Pequannock, NJ – Recently, the Pequannock first aid squad held an event honoring a team of first aid members who saved a Wayne woman’s life on January 18.
It was an ordinary Saturday at the Stop N Shop on Route 23 in Pompton Plains when Joanne McCloskey collapsed, her heart stopping from Sudden Cardiac Arrest. Shoppers came to her assistance but did not know what to do. An announcement came over the store intercom asking anyone with medical experience to come to aisle sixteen.
Wayne resident, EMT and Wayne Memorial First Aid Squad volunteer, Michelle Kight was shopping with her husband when she heard the call and came running.
“As I approached, I saw the woman on the ground and at first glance I thought it was going to be a seizure,” said Kight. “But when I crouched down, I recognized a pattern of breathing that we see with cardiac arrest called agonal breathing.”
Kight explained: “This is basically the brain’s last effort as the heart is stopping to get oxygen into the body. It’s a very distinct, very exaggerated gasping that a lot of lay people might mistake for breathing.” The EMT added: “It’s not the kind of breathing that would sustain life. So, I knew by this that we were dealing with a cardiac arrest situation.”
Cardiac arrest is also called Sudden Cardiac Death. This is an electrical condition where the heart suddenly stops beating.
“I checked her pulse, knowing that there wouldn’t be one,” said Kight, who told us later that she had performed CPR before but never off duty, and never without any equipment. Her training took over and saved McCloskey’s life.
Kight provided chest compressions that kept blood flowing to McCloskey’s brain and when the Pequannock Police arrived, they shocked her with a defibrillator four times before handing McCloskey off to the Pequannock First Aid Squad and Atlantic Health paramedics who rushed her to a nearby hospital.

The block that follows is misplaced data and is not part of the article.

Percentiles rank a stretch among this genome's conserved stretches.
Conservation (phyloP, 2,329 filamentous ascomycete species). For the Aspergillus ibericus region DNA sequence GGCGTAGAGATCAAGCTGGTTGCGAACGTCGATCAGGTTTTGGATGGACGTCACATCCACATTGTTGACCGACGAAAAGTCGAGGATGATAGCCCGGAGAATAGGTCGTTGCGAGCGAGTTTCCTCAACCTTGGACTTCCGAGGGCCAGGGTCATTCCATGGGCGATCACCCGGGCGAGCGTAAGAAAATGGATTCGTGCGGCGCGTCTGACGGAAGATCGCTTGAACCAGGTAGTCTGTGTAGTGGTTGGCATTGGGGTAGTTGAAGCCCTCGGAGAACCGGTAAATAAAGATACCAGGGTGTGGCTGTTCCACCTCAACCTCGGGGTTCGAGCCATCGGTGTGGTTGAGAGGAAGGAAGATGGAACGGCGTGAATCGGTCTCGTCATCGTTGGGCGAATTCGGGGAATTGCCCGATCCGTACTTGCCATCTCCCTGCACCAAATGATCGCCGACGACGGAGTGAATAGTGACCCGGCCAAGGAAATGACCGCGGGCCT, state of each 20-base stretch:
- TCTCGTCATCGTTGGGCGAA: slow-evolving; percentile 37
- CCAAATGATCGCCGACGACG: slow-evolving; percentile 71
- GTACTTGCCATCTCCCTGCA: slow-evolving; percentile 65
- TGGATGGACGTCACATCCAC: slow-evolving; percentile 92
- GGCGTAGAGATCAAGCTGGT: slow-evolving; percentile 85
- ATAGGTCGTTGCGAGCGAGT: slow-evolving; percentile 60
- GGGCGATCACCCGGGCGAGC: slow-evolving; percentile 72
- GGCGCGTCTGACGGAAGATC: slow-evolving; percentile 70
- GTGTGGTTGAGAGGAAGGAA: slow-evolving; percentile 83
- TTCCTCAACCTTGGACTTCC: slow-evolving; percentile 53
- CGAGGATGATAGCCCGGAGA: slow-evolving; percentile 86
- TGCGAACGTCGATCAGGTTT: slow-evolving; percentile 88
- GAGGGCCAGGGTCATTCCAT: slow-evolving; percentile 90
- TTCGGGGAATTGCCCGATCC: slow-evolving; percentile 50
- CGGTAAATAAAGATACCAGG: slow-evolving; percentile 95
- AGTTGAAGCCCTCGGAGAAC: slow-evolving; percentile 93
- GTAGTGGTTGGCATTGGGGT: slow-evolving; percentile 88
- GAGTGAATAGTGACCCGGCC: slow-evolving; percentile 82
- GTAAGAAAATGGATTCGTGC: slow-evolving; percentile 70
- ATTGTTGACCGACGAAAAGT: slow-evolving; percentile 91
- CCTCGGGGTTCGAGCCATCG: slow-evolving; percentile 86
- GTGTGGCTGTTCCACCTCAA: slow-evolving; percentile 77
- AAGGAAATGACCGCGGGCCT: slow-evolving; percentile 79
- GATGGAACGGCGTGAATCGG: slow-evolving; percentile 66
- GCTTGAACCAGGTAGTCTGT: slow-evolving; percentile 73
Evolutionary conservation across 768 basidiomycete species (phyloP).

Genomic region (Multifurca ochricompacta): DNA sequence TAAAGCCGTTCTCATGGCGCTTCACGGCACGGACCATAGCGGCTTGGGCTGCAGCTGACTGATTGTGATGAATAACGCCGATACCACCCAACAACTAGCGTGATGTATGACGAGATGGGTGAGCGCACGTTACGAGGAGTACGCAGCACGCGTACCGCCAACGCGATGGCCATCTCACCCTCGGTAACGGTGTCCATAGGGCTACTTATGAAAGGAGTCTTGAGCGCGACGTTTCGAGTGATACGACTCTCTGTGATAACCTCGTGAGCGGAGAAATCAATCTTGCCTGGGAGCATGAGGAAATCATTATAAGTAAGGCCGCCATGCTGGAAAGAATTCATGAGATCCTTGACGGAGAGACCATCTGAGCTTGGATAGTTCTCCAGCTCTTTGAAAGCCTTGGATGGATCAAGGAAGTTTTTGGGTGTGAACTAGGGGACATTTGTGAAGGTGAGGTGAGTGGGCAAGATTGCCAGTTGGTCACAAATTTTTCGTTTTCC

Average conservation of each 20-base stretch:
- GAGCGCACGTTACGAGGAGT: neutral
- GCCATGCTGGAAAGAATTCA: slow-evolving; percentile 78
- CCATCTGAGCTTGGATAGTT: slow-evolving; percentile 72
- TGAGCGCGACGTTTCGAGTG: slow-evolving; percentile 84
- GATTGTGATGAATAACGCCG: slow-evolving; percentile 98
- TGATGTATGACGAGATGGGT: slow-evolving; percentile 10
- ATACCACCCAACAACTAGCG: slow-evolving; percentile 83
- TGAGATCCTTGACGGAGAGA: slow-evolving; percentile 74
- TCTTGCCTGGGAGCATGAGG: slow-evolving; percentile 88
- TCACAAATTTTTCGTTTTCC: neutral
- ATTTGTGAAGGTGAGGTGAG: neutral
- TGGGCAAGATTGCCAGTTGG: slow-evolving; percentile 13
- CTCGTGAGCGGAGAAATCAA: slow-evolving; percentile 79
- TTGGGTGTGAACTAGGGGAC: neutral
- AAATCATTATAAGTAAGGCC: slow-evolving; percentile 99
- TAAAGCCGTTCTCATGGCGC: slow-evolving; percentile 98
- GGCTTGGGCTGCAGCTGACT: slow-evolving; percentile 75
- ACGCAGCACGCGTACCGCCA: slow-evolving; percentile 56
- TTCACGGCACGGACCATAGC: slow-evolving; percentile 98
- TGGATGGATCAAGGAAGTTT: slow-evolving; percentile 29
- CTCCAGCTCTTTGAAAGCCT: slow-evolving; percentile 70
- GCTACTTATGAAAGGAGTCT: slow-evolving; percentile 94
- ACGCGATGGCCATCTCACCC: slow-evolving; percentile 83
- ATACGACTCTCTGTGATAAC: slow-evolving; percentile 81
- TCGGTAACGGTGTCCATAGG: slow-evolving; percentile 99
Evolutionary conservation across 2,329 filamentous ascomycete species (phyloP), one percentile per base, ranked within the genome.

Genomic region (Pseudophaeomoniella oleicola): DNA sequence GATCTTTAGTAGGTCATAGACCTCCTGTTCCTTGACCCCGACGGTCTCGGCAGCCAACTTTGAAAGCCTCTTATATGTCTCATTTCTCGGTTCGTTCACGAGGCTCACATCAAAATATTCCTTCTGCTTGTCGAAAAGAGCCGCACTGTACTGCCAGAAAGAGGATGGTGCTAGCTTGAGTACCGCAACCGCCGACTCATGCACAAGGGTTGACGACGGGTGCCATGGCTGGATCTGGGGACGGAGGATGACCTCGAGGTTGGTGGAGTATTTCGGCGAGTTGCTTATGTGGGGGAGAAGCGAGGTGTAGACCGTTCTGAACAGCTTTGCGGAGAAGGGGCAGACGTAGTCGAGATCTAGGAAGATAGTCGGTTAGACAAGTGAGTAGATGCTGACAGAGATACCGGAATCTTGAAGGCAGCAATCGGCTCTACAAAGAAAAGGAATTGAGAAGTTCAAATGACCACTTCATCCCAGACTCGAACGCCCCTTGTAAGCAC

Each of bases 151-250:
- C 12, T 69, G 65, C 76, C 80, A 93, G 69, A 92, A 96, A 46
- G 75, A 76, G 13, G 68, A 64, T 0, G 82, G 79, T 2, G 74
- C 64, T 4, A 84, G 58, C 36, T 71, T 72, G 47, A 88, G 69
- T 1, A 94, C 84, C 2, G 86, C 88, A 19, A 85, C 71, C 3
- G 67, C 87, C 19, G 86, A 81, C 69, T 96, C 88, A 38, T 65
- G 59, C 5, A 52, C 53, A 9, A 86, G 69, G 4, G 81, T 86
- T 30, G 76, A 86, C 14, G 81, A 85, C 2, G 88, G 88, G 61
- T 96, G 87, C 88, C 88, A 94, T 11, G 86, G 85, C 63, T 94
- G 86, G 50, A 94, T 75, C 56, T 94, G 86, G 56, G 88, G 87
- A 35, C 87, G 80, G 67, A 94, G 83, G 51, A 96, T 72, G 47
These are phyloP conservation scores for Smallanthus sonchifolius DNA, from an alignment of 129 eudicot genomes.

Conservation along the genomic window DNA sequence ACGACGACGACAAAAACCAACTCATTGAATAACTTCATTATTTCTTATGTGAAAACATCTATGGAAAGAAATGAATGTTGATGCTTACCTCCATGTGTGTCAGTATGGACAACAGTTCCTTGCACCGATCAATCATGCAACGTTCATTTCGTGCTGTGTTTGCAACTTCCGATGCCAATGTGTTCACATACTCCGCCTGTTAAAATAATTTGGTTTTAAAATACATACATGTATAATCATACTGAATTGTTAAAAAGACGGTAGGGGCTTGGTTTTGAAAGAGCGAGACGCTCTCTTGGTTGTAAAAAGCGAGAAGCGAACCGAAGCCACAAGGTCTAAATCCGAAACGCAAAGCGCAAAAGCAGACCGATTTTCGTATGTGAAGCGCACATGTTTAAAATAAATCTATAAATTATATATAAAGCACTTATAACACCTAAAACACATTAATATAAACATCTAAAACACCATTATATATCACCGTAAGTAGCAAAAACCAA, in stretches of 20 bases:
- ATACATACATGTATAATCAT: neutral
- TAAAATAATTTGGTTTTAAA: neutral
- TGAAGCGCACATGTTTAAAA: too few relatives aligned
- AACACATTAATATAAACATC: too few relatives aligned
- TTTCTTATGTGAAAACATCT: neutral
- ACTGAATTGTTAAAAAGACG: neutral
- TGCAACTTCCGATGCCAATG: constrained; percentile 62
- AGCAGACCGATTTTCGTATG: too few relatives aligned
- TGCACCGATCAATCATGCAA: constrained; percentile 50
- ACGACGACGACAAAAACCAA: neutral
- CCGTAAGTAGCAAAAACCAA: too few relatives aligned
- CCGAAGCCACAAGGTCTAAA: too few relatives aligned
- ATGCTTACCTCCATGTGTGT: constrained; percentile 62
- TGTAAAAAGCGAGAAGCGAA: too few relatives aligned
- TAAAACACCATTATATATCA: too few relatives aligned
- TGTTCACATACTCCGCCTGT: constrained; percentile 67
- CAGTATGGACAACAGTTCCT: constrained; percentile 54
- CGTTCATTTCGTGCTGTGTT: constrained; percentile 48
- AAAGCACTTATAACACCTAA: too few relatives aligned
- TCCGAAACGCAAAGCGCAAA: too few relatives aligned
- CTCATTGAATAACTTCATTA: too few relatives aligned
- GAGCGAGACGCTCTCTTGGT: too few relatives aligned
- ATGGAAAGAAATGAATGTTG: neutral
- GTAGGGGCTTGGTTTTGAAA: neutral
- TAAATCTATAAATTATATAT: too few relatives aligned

“In the moment, I had so much adrenaline running through me that I probably could’ve done anything,” said the Wayne First Aid Volunteer. “It’s after the fact, that you realize how stressed you were. I needed to take a four-hour nap later that day and I ate half a lemon pound cake!” she said laughing.
Kight didn’t learn the victim’s name and was “obsessed” with knowing what happened to her. It wasn’t until two days later that she heard that she was alive. “And about a week after that, I found out that she was going to make it and without any deficits,” said Kight with a smile.
McCloskey, mother of three adult children, woke up in the hospital a week and a half later, having no recollection of that Saturday at all. “I was on a ventilator for eight days,” said McCloskey. “They had me on all kinds of drugs, so it was the following Wednesday before I became aware and I was told what happened.”
“The doctor said that I died there and if it wasn’t for Michelle, I wouldn’t have made it,” said McCloskey, who just couldn’t put into words how grateful she was to Kight and the others who kept her alive.
The two woman officially met for the first time on Monday night at the Pequannock first aid event.
“Meeting Joanne was probably one of the most amazing things that’s ever happened to me, personally,” said Kight.
“It was unbelievable,” said McCloskey. “I was overwhelmed meeting Michelle.” She then described many hugs and lots of tears. “I can’t even explain how I feel, because I am so thankful, and I can never repay them for what they did,” she said.
Kight became an EMT because she was taking care of a very sick relative. “I enjoyed the class so much that I decided to give it a go and became a volunteer.” That was six years ago, and since then she has become an EMT instructor at the Wayne Public Safety Academy which is run by Passaic County Community College.
“I had this profound sense of being in the right place at the right time,” said Kight. “My husband and I have very set routines, and in eight years of marriage, we have never gone shopping on a Saturday morning except for this one, so it feels that we were led there that day.”
Because of that decision, McCloskey is alive today.